I swapped a couple of emails this morning with another Nordhavn owner talking about fuel efficiency.
Overall, I’m very satisfied with the fuel consumption of my boat. That said, given current fuel prices, anything that can be done to increase fuel efficiency is a good thing.
Following is a table I put together based on fuel consumption observed on my boat:
3000 gallons of fuel
300 gallon reserve (10%)
2700 Usable fuel
RPM Speed GPH GPH GPH Range Miles/
Port Starboard Total Gallon
1000 6.7 3.8 3.5 7.3 2,478 0.92
1100 7.3 4.5 4.3 8.8 2,240 0.83
1200 7.8 5.9 5.5 11.4 1,847 0.68
1300 8.6 7.4 6.8 14.2 1,635 0.61
1400 9.3 9.5 8.7 18.2 1,380 0.51
1500 9.9 12.0 11.5 23.5 1,137 0.42
1600 10.6 14.1 13.6 27.7 1,033 0.38
1700 10.6 16.6 13.6 30.2 948 0.35
Single Engine (Running with one prop in neutral)
1100 5.2 0.0 4.9 4.9 2,865 1.06
1200 6.7 0.0 6.0 6.0 3,015 1.12
1400 7.5 0.0 10.5 10.5 1,929 0.71
These number should not be considered as accurate. It is virtually impossible to get reliable data. Sea conditions, currents, how clean the bottom is, the amount of fuel and water on board, and many other factors can change these numbers materially. However, these numbers do give a broad sense of what the consumption is, and how it varies by speed.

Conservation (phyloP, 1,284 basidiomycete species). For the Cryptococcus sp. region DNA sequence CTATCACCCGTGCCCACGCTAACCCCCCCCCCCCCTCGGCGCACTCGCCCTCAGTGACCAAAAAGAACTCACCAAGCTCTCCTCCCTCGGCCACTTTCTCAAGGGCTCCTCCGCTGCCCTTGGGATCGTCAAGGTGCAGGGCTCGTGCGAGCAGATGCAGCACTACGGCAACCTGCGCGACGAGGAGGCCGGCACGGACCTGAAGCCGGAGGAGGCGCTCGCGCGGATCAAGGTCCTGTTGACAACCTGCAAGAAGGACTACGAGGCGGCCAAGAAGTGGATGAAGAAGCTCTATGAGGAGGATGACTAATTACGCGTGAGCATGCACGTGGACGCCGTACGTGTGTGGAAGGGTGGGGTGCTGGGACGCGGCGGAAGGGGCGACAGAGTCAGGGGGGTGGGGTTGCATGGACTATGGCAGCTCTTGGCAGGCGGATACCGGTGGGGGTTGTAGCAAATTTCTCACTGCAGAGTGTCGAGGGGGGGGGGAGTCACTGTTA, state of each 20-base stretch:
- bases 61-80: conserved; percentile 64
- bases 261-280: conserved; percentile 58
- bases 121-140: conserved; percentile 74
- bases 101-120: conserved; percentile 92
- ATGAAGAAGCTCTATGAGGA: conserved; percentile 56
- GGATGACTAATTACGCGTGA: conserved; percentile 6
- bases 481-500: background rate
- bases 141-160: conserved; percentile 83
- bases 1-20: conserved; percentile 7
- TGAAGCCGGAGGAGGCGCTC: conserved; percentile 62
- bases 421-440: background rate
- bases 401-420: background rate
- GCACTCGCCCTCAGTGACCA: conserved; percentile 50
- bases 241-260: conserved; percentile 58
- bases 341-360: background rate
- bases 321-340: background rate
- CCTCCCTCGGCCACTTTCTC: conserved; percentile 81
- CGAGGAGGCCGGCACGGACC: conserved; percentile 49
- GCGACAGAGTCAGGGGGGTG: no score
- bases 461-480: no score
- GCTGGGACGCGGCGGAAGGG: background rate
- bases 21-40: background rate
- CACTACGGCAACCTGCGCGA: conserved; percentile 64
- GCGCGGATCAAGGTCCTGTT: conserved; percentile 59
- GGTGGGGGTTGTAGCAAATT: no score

Generally, I average around 9 knots, and average around 5,000 miles a year. Looking at the table above, this implies that I can go about .56 miles for each gallon consumed. In other words, I should budget to buy around 9,000 gallons of fuel a year. At $5 a gallon, that’s $45,000 per year! A 5% savings would be $2,250 in my pocket annually. Of course, I could save significantly more, simply by taking my time whenever I cruise, but what fun would that be?…
Also importantly, I have several long distance passages planned. I usually think in terms of the crossing to Hawaii, which is 2,100 miles. Or, a more critical distance for me is from the Aleutian Islands to Japan, a crossing we may be making next summer. Our plan is to stop in Siberia, but it is far from certain that we’ll be able to do this. If we can’t stop I need to be prepared to run 2,000 miles non-stop, and want to do so as quickly as I can. It will be typhoon season, and “hanging out” is not advised. Looking at the chart above you can see that I need to run at 7 knots to make the crossing safely. Yuck.
I do believe that these numbers were captured unscientifically, and are low. On a major passage I absolutely believe I could outperform these numbers. But, I don’t know by how much, and would hate to be wrong.
Our focus, in the discussion this morning, was on whether or not swapping the prop to one optimized for long range cruising might give the extra efficiency needed to extend range. Most boats, mine included, have fixed pitched props. Many airplanes, and some boats, have variable pitch props, which allow you to tune the pitch of the prop (the angle of attack) to maximize fuel efficiency under different conditions. My thought this morning was that it might be better to optimize the prop around the cruising that is done 99% of the time, rather than the 1% of the time when making a major passage.
I did consider putting in variable pitch props when the boat is built, but decided to go with the simpler solution. Anything I put onto the boat I need to get repaired in third world countries. A “simple” prop seemed the smarter move.
The bottom line: None .. no decision was made. It was just fun discussion…